William Corliss provides a list of criteria for inclusion in his compendium of ‘archeological anomalies’:
- the object must have an unexpected age (too old or too young),
- be in the wrong place (Roman artefacts from Mexican sites),
- have an unknown or contested use,
- be of anomalous size or scale,
- have a composition that would not be possible with current understanding of ancient technology (aluminium in ancient China),
- possess a sophistication not commensurate with those models (electric cells in ancient Parthia),
- or have unexpected possible associations (mylodon bones from Argentinean caves suggestive of domestication by humans).
From Bad Archaeology
Examples of ooparts:
An Illinois woman reportedly found a gold chain in a chunk of coal in 1891. The newest coal formation happened one million years ago and as long as 400 million years ago.
There are many more:
- An iron nail was found in a Cretaceous block from the Mesozoic era (mid-1800s).
- A gold thread was found in stone in England (1844).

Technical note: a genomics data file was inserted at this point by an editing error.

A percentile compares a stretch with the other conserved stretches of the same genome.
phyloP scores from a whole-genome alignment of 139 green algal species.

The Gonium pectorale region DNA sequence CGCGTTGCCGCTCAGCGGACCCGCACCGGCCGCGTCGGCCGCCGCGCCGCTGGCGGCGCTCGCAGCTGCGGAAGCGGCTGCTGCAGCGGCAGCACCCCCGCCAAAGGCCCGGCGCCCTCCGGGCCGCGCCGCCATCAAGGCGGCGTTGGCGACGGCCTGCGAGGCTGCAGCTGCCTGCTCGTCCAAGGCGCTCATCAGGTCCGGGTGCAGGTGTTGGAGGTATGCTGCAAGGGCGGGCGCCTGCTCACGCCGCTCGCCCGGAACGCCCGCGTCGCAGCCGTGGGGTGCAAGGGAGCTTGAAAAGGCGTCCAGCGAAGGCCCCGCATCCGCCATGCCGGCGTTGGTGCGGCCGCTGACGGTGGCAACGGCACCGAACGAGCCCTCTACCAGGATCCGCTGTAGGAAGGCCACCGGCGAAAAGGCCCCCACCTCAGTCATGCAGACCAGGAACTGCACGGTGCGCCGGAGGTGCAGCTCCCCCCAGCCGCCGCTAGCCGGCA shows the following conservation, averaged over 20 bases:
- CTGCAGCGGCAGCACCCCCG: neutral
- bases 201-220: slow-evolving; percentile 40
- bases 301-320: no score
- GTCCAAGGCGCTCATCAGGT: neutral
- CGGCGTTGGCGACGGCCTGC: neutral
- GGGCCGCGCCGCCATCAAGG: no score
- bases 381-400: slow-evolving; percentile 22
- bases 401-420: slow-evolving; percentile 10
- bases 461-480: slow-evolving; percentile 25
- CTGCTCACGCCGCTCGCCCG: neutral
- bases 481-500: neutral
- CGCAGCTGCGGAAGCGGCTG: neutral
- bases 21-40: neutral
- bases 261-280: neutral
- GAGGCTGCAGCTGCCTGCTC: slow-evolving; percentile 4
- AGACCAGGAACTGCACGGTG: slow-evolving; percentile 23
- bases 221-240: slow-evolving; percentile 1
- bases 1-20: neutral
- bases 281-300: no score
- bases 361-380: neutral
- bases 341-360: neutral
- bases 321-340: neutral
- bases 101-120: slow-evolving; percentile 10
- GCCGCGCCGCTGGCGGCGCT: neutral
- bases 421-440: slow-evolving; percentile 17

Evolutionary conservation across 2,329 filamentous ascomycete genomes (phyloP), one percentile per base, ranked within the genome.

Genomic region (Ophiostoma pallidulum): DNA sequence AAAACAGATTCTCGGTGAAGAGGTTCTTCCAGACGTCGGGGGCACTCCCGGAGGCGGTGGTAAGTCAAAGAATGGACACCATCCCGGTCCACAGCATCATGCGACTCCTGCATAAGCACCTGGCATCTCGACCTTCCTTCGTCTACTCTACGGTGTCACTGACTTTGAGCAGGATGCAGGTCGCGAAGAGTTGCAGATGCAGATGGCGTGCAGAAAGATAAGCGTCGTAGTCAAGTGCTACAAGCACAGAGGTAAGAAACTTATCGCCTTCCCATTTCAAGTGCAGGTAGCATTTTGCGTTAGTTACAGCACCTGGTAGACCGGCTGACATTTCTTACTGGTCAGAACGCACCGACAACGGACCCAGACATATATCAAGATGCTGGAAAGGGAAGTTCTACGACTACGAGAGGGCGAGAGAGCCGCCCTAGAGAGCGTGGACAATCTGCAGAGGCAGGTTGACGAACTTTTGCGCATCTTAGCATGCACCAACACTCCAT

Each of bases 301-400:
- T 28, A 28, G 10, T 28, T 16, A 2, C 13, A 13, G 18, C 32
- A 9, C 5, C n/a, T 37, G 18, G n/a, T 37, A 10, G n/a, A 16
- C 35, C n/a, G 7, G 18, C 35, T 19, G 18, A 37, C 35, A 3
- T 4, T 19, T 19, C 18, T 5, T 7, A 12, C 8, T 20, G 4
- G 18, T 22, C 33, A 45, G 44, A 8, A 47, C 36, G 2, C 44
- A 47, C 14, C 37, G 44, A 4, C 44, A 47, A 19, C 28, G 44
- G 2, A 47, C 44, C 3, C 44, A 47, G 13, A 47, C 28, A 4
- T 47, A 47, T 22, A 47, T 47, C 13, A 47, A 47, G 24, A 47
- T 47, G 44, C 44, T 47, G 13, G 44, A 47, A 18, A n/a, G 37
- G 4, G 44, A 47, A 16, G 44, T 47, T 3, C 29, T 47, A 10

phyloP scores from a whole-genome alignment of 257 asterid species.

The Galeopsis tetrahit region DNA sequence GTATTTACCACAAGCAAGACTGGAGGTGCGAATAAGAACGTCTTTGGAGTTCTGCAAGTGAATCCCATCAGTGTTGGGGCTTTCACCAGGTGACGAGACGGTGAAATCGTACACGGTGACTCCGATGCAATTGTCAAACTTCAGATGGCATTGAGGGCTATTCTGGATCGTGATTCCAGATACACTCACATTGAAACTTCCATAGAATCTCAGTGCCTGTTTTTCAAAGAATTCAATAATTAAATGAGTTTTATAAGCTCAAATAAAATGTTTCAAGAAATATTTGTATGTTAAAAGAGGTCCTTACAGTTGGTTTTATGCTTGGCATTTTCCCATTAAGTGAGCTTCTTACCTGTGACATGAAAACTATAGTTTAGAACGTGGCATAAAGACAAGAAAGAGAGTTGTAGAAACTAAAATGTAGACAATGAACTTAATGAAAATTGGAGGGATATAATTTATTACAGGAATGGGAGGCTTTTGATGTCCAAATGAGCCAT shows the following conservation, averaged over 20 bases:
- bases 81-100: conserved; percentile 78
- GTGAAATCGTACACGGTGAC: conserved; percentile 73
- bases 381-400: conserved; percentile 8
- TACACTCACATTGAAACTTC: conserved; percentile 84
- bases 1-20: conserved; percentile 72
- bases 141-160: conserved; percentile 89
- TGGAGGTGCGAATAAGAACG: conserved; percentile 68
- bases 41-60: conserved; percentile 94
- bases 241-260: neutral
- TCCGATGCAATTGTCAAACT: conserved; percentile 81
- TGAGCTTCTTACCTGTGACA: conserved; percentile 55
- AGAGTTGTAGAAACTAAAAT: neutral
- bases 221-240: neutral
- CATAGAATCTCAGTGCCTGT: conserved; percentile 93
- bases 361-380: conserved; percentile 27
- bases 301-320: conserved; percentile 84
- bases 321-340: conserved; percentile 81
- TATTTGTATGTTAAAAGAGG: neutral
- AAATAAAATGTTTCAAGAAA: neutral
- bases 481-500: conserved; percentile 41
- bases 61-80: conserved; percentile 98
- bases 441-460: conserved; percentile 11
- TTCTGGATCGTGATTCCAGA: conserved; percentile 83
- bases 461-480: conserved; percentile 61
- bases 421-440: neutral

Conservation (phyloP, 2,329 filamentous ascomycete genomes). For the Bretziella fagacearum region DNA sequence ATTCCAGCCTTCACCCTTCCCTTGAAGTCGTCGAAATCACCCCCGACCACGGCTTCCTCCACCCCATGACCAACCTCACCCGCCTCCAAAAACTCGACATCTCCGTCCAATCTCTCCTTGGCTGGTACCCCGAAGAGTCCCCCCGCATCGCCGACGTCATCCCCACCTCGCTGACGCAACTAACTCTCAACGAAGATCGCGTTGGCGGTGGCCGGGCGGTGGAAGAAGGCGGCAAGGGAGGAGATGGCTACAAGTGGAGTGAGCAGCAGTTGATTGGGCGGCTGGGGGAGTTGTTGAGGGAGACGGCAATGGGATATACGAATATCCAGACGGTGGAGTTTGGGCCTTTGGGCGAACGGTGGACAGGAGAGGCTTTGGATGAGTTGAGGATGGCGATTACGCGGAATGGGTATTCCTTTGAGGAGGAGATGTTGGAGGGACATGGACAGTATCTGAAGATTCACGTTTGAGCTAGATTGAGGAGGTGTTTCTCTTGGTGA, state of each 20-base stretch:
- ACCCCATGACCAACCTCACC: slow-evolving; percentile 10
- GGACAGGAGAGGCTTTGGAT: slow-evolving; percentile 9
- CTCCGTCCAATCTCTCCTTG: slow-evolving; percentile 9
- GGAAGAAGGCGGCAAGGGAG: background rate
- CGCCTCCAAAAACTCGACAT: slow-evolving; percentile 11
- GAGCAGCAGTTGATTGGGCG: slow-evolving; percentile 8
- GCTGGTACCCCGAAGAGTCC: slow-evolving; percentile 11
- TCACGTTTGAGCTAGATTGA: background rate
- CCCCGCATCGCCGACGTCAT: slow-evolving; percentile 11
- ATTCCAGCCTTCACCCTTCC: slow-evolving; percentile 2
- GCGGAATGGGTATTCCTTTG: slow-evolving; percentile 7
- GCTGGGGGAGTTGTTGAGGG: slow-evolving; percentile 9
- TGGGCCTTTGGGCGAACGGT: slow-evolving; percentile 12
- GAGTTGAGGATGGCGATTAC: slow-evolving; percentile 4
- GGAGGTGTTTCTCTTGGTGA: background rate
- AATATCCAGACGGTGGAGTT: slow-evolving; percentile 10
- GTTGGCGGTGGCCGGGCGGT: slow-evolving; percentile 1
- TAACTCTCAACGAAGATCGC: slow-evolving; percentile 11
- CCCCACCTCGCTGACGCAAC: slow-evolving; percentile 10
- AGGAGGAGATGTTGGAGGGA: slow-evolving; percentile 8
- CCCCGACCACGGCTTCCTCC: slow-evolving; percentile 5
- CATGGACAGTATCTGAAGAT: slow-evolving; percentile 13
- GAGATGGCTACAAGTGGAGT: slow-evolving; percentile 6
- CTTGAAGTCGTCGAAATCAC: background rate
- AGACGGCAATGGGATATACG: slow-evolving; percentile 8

- An iron nail was found in quartz in California (1851).
- A silver vessel was found in solid rock in Massachusetts (1851).
- The mold of a metal screw was found in a chunk of feldspar (1851).
- An intricately carved and inlaid metal bowl was found in solid rock (1852).
- An iron nail was found in rock in a Peruvian mine by Spanish conquistadores (1572).
So are these real? Many have been debunked as hoaxes or misinterpretations of the discovery.
But the possibilities for story ideas if they were real discoveries is intriguing.
I would write a story about an accident-prone, but brilliant time traveler. She loses things, makes mistakes and generally stumbles through her job, but she gets the job done with her smarts. When it becomes known that she’s left behind a tool or object to become an anomalous artifact, she’s sent back to fix the situation, often with comic results.
How would you explain out-of-place artifacts?